In January, the 27th edition of the Salon International de la Haute Horlogerie (SIHH) in Geneva welcomed not only a couple of new brands (Girard-Perregaux and Ulysse Nardin, plus five newcomers that were added to the Carré des Horlogers), but also the public. For the first time ever, SIHH opened its doors to end consumers on its last day: a great opportunity for the 15,000 visitors to discover the novelties of some of the world’s most important watch brands. Also, a great way to get a better overview of where the industry might be heading in 2017 — and what we might expect from the watch industry’s biggest showcase, Baselworld 2017, at the end of this month. Here’s a look at five major watch-world trends.
1. Women’s Watches
This year, pretty much every major brand introduced an impressive selection of watches targeted at women, in some instances even with new complications. Among those were Jaeger-LeCoultre and, of course, Cartier, but also Roger Dubuis and Vacheron Constantin. Even IWC, despite its claim to be generally “engineering watches for men,” dedicated the relaunch of its Da Vinci collection to women.
2. New Materials
The search for innovative materials, mostly for watch cases, continues in 2017. Panerai and Richard Mille introduced watches with new materials (like Graphene and metallic glass); Roger Dubuis even decided to produce the movement for the Excalibur Spider Full Carbon with parts made of carbon.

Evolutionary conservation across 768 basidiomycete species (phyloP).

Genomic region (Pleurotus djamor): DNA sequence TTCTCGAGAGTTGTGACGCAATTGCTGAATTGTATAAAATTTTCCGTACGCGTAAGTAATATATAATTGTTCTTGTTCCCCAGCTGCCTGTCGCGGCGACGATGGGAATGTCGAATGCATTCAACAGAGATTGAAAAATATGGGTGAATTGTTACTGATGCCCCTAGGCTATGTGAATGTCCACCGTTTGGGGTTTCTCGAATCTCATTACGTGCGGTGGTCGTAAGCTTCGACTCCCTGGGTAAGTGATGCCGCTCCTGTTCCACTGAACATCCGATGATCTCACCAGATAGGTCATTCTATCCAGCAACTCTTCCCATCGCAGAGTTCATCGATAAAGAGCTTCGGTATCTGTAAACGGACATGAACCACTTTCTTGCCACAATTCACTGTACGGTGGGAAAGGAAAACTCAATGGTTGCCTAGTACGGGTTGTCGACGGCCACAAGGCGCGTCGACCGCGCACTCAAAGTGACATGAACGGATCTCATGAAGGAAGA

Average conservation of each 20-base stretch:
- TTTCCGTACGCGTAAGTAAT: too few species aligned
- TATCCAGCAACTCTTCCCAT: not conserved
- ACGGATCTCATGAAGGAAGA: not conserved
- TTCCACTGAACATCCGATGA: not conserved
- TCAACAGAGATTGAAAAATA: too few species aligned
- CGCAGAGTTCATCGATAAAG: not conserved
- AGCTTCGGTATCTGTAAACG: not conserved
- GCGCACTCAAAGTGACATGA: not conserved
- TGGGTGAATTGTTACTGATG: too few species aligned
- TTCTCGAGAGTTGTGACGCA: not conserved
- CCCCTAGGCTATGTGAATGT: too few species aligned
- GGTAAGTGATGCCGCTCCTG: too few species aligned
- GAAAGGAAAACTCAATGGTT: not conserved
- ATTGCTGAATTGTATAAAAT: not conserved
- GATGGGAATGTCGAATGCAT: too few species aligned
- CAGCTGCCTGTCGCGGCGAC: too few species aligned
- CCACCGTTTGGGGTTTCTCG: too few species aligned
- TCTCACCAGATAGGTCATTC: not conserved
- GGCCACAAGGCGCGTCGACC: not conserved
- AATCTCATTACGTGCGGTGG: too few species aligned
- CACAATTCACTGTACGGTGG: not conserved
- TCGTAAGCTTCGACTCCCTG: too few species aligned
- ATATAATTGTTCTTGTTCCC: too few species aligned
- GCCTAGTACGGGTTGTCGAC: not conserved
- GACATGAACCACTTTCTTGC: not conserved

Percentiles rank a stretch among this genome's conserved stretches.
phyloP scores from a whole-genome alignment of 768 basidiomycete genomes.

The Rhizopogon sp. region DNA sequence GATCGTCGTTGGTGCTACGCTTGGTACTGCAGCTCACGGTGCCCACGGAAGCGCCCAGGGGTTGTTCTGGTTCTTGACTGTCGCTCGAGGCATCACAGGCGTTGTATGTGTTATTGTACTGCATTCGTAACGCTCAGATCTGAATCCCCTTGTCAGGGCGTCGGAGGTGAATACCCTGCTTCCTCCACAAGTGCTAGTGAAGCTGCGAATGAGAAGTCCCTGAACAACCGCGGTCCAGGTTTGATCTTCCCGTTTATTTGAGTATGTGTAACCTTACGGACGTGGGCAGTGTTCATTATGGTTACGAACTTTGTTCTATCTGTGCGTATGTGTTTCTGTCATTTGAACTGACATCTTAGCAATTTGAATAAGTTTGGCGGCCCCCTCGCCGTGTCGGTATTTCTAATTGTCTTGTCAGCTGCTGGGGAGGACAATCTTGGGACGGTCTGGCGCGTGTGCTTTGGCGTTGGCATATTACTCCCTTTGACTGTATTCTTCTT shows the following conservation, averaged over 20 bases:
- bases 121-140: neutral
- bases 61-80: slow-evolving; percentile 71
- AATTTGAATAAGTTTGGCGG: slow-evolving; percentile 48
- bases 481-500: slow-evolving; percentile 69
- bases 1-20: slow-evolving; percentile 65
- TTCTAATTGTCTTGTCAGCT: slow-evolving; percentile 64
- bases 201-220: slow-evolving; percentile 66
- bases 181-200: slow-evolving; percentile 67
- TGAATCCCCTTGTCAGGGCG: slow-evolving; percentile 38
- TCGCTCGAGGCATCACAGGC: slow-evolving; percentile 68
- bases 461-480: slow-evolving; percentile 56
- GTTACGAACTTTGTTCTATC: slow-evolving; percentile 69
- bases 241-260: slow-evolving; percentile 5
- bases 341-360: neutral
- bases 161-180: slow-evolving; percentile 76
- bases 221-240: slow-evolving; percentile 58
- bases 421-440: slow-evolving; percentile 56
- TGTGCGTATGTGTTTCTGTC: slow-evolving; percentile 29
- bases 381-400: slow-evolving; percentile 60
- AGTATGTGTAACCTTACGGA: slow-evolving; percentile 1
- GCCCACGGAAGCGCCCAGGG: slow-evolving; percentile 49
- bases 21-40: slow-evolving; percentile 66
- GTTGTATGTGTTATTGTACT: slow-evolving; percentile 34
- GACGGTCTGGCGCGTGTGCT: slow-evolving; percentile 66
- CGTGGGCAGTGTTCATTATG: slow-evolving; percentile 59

3. Entry-Level Offerings
Visitors usually don’t expect entry-level watches at a show dedicated to haute horlogerie, but surprisingly many watch brands started to talk about “becoming more accessible” and expanded their collections with relatively more affordable products. This even included brands like Parmigiani, with watches available for less than $10,000, and Ulysse Nardin, with a tourbillon for less than $30,000. In absolute numbers, Baume & Mercier’s new Clifton Club models starting from $1,950 were most likely the most affordable SIHH novelties in Geneva.
4. Links to the Automotive Industry
Next to the world of sailing, cars continue to dominate — not only for marketing reasons, but fortunately also for research and development. Some examples: Baume & Mercier launched a new Shelby Cobra edition, Roger Dubuis added Pirelli as a partner, Richard Mille continues to work with McLaren (which led to the development of the brand’s lightest chronograph, the RM 50-03), and Parmigiani with Bugatti, and Montblanc’s new TimeWalker collection also started its engine in the world of auto racing.
5. Complications and New Records
We already mentioned Richard Mille’s RM 50-03 Graphene-based 40-gram chronograph (the movement alone weighs just 7 grams), which also turned out to be one of the most expensive releases this year. But quite a few other brands were also able to surprise the audience with yet another ultra-complicated addition to their top-level offerings: for example, A. Lange & Söhne’s Tourbograph Pour Le Mérite added for the first time a perpetual calendar to the range, and Vacheron Constantin’s Celestia Astronomical Grand Complication 3600 combines astronomy and watchmaking with 23 astronomical complications. And its calendar doesn’t need any intervention other than a date change every 400th edition of future SIHHs.